I was just listening to British Columbia Premier John Horgan talk on Dec. 5 about CleanBC, his government’s climate change plan. Of particular interest was his reference to mandating zero emissions vehicles by 2040, in just 21 years. He’s aiming at electric and hydrogen fuel-cell vehicles.
And then I thought back to Dec. 4, when Saskatchewan had one of its greatest power outages ever. The most recent one of that scale was in the early 1980s, although we did have a big one in June.
Estevan was fortunate. Our power was out for about 25 minutes. That’s probably because if Estevan doesn’t have power, pretty much no one will have power, due to the two nearby coal-fired power plants. Both of them, Shand and Boundary Dam Power Stations, and the Poplar River Power Station at Coronach, went down due to heavy frost taking down transmission lines. With nowhere to send power, they tripped off. We soon saw what happens in Saskatchewan without coal-fired power. We lose almost half of our power generating capacity, and a huge chunk of the province goes dark.
A heroic effort by SaskPower workers, some of whom are my neighbours, got those power plants up again, and found ways to patch together the grid after hundreds of thousands of people spent a good chunk of a winter’s day in the dark.
I then thought of Horgan’s initiative to rid us, or at least B.C., of gasoline and diesel-powered light vehicles. If they go, so, too, will the gas station infrastructure that supports them.
After all, “Just over 20 years from now, all new light-duty cars and trucks sold in British Columbia will run on clean electricity from batteries or hydrogen fuel cells,” according to the CleanBC full report.
Now what happens if you end up with a scenario like Saskatchewan just endured? How do the linemen, in their pickups, go out and fix the grid if their batteries are running low? Where do the superchargers get the juice to charge these absolutely critical vehicles? And how do you recharge vehicles in the field working 16 or more hours straight, with heat going and motors running? It’s not like you can top them up with a tidy tank. And what if it’s not -12 C, but -43 C? How do you fix the grid?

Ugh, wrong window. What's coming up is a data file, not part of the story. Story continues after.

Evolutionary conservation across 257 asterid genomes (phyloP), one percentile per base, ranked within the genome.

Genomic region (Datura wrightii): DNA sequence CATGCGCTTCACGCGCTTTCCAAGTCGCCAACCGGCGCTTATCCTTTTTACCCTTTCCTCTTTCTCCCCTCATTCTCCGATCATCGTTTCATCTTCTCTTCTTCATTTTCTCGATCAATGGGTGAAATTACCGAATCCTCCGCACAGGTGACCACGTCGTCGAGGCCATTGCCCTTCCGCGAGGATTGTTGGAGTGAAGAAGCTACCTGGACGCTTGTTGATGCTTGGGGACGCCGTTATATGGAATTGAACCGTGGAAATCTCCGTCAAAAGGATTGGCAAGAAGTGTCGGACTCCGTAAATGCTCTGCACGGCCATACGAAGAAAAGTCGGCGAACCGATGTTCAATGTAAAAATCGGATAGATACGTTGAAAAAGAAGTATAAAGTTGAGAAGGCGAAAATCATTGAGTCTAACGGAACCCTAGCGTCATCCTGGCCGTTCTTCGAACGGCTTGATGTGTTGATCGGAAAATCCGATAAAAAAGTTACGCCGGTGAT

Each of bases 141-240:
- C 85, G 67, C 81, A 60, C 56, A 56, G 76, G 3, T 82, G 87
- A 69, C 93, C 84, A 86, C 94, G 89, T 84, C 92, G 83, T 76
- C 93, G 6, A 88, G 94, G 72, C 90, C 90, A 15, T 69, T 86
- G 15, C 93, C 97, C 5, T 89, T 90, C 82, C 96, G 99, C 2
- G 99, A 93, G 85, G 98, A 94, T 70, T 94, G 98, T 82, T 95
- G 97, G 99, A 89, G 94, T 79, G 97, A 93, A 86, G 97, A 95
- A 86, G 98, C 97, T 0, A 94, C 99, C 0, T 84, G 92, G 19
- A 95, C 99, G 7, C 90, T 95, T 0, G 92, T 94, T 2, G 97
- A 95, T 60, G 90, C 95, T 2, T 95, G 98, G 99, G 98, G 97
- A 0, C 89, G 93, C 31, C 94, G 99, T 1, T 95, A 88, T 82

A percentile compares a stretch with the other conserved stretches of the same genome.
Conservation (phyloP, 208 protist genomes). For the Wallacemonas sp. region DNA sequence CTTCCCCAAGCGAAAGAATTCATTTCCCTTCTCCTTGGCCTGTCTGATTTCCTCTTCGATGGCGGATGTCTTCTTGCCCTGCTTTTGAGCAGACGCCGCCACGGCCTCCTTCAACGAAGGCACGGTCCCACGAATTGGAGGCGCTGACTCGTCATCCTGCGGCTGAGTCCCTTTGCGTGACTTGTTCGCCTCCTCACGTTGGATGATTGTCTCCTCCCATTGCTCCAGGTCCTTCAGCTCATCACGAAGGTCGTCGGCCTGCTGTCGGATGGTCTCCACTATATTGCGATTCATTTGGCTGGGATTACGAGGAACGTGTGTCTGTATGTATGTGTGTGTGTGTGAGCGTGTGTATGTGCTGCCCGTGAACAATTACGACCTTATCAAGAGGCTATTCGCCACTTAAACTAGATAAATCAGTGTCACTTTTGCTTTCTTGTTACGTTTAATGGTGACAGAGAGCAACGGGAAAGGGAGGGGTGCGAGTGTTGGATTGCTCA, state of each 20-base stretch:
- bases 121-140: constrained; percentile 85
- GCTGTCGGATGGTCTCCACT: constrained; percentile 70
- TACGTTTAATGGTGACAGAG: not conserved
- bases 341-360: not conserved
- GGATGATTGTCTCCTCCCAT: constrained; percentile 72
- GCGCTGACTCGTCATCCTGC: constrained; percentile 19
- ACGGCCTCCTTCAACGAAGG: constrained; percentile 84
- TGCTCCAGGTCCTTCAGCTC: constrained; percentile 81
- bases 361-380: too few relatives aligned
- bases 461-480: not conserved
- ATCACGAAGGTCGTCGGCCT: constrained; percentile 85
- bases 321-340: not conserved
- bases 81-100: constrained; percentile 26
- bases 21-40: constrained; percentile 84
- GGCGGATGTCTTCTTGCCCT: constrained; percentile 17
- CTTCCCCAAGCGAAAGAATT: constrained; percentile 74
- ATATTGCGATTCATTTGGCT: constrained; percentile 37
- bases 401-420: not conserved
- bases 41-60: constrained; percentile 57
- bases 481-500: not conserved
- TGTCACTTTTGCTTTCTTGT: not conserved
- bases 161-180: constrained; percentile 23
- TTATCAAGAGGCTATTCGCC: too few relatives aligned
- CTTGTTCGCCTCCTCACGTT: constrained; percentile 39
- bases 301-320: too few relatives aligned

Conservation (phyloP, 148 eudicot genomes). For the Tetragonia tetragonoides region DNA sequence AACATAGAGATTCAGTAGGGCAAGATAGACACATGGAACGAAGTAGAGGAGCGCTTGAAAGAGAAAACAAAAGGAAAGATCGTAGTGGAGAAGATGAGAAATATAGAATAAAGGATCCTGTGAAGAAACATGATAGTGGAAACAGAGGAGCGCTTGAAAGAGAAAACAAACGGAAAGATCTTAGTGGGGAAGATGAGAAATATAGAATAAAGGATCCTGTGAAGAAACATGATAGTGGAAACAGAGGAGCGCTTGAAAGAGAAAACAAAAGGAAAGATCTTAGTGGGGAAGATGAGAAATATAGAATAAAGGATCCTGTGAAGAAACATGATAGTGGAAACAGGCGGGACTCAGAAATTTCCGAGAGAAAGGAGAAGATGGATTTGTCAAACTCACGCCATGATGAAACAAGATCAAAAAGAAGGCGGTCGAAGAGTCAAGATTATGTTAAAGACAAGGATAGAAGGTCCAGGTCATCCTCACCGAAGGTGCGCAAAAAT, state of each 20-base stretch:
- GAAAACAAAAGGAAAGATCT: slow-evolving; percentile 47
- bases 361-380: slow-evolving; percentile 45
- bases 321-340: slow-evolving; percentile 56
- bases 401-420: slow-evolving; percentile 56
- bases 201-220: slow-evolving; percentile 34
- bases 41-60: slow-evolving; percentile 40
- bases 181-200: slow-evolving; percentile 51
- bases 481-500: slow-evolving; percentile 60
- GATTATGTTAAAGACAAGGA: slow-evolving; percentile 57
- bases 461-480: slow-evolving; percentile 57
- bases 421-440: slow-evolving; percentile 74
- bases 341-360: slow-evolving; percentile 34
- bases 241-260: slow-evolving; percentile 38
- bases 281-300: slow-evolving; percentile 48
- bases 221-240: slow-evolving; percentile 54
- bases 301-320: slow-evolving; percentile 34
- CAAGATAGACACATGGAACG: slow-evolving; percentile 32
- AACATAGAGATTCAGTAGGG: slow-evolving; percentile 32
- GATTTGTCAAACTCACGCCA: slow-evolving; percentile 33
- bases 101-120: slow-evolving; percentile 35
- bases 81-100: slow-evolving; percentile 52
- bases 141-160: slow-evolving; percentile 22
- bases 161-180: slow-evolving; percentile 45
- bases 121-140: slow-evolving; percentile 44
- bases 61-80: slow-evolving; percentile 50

You don’t. Now we’re in an apocalyptic death spiral where nothing works. You can’t charge the vehicles once their batteries die. You can’t fix the grid without vehicles. Do you cue the zombies next? Call in reinforcements from a neighbouring jurisdiction? How do they fuel their fleet, with no gas stations?
What did hospitals in the region turn to during the blackout? Diesel generators. Okay, maybe diesel might be around still (for the transport trucks). But how many people, on Dec. 4, pulled out their gasoline-powered generators when the blackout started to get uncomfortable?
And if our electrical grid is so fragile that twice in six months, most of southeast Saskatchewan went dark, and all three coal-fired power plants tripped off and went down due to weather, how will it cope when each and every garage has a battery charger in it? Will we have to double our grid’s capacity? Triple it?
Let’s do a thought experiment. The Regina Refinery Complex is capable of processing 135,000 barrels per day of oil, the bulk of which is consumed in Saskatchewan, but also in Alberta and Manitoba. Wherever it is consumed, if we were to replace that energy with electrical energy, we would need, get this, 219,807,000 kilowatt hours of electrical power, per day. That would be 9,158 megawatts of electrical generating capacity required to replace the energy of 135,000 bpd of oil. SaskPower currently has 4,493 megawatts of capacity – and that have to be running at 100 per cent capacity, since the consumption of 135,000 bpd is 100 per cent.
So we would need three times more power generating capacity then we have right now. Put another way, we would have to build NINE 1,000 megawatt nuclear power stations to replace that much oil consumption with electrical energy. Or we could just build the eight unit Bruce Nuclear Station (6,234 megawatts) one and a half times, and hope it never goes down. Ever.
All of this is to replace the energy output of just one refinery, in Regina. How many more nukes will you need to replace Edmonton’s refinery row?
But let’s get back to more practical considerations.
I never thought of this before - how do people who do not own their own parking spot, charge their vehicles? What if they must park on the street? Or in an apartment parking lot? Where will they charge their SUVs and pickups? Since GM and Ford don’t plan on making many cars anymore, how much juice is going to be needed to charge all these electric pickups?
Even if a miracle occurs in the next few years in battery capacity, there will be no miracles on the grid and electrical capacity side.
Horgan’s 2040 plan will never work.
Brian Zinchuk is editor of Pipeline News. He can be reached at firstname.lastname@example.org.